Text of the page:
Nut shells are very suitable for the worm composter because they are a wonderful structural material. Structural material enables an even distribution of oxygen, which is important for the worms and all other inhabitants of the worm composter ecosystem. So if you like cracking nuts, you can definitely put the shells in the composter. However - and this should be noted with regard to the quantities to be added - the shells are only converted very slowly. It is not uncommon for them to still be found in mature compost, while all other organic material has already been transformed into the finest humus.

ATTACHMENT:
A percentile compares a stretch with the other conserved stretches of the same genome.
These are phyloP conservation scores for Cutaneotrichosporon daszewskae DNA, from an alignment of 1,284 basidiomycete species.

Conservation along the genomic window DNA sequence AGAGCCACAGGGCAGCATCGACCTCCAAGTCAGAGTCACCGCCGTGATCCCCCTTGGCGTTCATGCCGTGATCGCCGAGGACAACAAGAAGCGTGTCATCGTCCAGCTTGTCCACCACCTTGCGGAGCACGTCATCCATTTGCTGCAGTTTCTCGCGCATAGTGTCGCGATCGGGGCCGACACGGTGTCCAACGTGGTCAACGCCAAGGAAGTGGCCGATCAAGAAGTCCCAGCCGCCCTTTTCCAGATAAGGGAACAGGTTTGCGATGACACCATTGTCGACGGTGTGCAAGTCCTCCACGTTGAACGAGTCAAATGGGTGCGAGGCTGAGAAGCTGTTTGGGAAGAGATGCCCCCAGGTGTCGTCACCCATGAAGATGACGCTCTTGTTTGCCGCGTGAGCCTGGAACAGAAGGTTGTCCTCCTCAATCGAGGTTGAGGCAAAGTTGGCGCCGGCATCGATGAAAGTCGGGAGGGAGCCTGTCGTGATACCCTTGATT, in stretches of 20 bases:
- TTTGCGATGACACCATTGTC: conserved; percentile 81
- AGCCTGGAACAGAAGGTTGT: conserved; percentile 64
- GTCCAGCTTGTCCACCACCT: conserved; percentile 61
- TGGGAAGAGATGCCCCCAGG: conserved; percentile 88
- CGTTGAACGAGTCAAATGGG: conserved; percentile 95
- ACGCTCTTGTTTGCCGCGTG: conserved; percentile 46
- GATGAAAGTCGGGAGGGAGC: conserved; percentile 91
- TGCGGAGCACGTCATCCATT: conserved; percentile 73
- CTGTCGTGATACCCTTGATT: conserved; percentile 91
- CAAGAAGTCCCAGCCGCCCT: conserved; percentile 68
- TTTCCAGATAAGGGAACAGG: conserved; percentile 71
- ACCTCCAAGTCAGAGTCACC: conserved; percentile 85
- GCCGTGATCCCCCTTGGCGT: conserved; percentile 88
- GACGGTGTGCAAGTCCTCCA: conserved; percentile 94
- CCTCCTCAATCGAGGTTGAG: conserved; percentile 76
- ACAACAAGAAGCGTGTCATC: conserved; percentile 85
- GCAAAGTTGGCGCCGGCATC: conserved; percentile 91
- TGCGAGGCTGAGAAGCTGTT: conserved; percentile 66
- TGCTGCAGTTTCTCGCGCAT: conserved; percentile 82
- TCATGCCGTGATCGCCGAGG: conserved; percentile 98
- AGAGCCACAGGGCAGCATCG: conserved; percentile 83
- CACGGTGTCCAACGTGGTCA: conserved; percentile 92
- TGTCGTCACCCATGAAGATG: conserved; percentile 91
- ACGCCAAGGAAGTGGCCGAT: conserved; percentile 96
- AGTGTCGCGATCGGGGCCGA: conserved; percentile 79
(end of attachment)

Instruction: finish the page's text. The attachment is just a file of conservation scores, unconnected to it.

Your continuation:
Tip: You can speed up the decomposition process by crushing the nut shells and soaking them in water before adding them to the composter.


    Christmas time is tangerine time. What used to be reserved for the emperor and his officials (Mandarin) in China has long been an integral part of supermarkets around the world. The citrus fruits, rich in vitamin C, taste refreshing and strengthen our immune system. Like the peels of oranges or lemons, tangerine peels have an acidifying effect in the composter. Cut into small pieces and fold in, but the shells quickly degrade. A lot of finely ground eggshell or our Mineral Mix helps to counteract acidification in your composter. You can find more information about composting citrus fruits in our blog post on the subject.

    Candle wax